Nathan MacKinnon becomes Avalanche’s highest-paid player with 7-year pact

Feb 27, 2016; Denver, CO, USA; Colorado Avalanche center Nathan MacKinnon (29) celebrates after scoring a goal against the Detroit Red Wings in the first period of the Stadium Series hockey game at Coors Field. Mandatory Credit: Isaiah J. Downing-USA TODAY Sports

When the Colorado Avalanche drafted Nathan MacKinnon first overall in the 2013 NHL Entry Draft, they did so with the hope that he would develop into a franchise center. As of Friday, he will at least be paid like one.

The Avalanche announced on Friday that they had signed MacKinnon to a seven-year extension. Though the team did not disclose the financial terms of the deal, the contact will reportedly have an average annual value of $6.3 million.  Before coming to terms, MacKinnon was a restricted free agent.

“Signing Nathan to a long-term contract was a priority this offseason,” said Avalanche general manager Joe Sakic. “He is going to be a key part of our team for many years to come and it was important to secure his rights moving forward.”

With the $6.3 million cap hit, MacKinnon leapfrogs both Matt Duchene and Erik Johnson (both of whom carry a cap hit of $6 million) to become the Avalanche’s highest paid player. The 20-year-old is now under contract until 2023, when he will be eligible to become an unrestricted free agent.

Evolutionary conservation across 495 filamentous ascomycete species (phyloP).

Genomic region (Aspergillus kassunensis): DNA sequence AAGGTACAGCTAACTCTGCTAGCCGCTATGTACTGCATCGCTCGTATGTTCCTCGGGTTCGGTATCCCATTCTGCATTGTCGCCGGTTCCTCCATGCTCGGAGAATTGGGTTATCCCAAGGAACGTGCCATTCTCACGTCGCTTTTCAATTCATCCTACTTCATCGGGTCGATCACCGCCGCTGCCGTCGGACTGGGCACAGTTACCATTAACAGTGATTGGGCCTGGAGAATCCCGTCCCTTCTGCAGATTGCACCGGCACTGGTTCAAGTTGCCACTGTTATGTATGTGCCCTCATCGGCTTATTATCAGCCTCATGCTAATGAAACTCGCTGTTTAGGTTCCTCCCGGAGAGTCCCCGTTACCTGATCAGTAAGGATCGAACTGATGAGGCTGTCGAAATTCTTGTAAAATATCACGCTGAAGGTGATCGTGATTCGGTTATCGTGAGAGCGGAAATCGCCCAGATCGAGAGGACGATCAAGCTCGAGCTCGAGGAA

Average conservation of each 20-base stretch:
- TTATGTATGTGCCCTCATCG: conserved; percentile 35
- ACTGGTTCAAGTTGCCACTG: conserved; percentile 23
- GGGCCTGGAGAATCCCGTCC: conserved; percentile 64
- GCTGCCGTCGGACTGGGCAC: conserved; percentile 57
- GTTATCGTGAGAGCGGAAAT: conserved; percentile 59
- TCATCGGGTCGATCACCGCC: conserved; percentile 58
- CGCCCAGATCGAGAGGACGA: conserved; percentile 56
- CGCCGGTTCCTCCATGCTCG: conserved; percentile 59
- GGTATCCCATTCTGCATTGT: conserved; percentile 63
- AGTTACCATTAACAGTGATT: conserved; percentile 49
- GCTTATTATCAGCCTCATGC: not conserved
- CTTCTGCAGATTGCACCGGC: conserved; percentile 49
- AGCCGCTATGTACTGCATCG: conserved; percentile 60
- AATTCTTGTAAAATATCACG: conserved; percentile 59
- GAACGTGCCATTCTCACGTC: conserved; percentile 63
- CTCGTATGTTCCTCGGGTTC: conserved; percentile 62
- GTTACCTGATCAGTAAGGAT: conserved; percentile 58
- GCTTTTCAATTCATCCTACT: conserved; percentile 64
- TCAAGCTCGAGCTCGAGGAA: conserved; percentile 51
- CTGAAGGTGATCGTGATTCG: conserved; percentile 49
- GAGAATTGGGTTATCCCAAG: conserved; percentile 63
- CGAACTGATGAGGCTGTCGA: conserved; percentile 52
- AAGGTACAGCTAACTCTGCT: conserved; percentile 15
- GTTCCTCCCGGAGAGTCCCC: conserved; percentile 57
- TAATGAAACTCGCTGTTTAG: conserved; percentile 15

In 72 games last season, MacKinnon scored 21 goals and 52 points.  In 218 career games, he has 59 goals and 153 points.

The Avalanche are now left with three restricted free agents still in need of new deals (Tyson Barrie, Mikhail Grigorenko and Duncan Siemens). Both Barrie and Grigorenko have elected to take the Avalanche to salary arbitration, but are still able to negotiate a new deal beforehand.

Sakic has done well at managing his cap space thus far this offseason.  According to General Fanager, the Avalanche still have over $7.75 million remaining, though that includes the two-way deals for both Rocco Grimaldi and Turner Elson. At best, one of the aforementioned two will make the team, and it is quite possible neither will; meaning the Avalanche could have as much as $9.25 million at their disposal.  Either way, the Avalanche should have enough room to get everybody signed.

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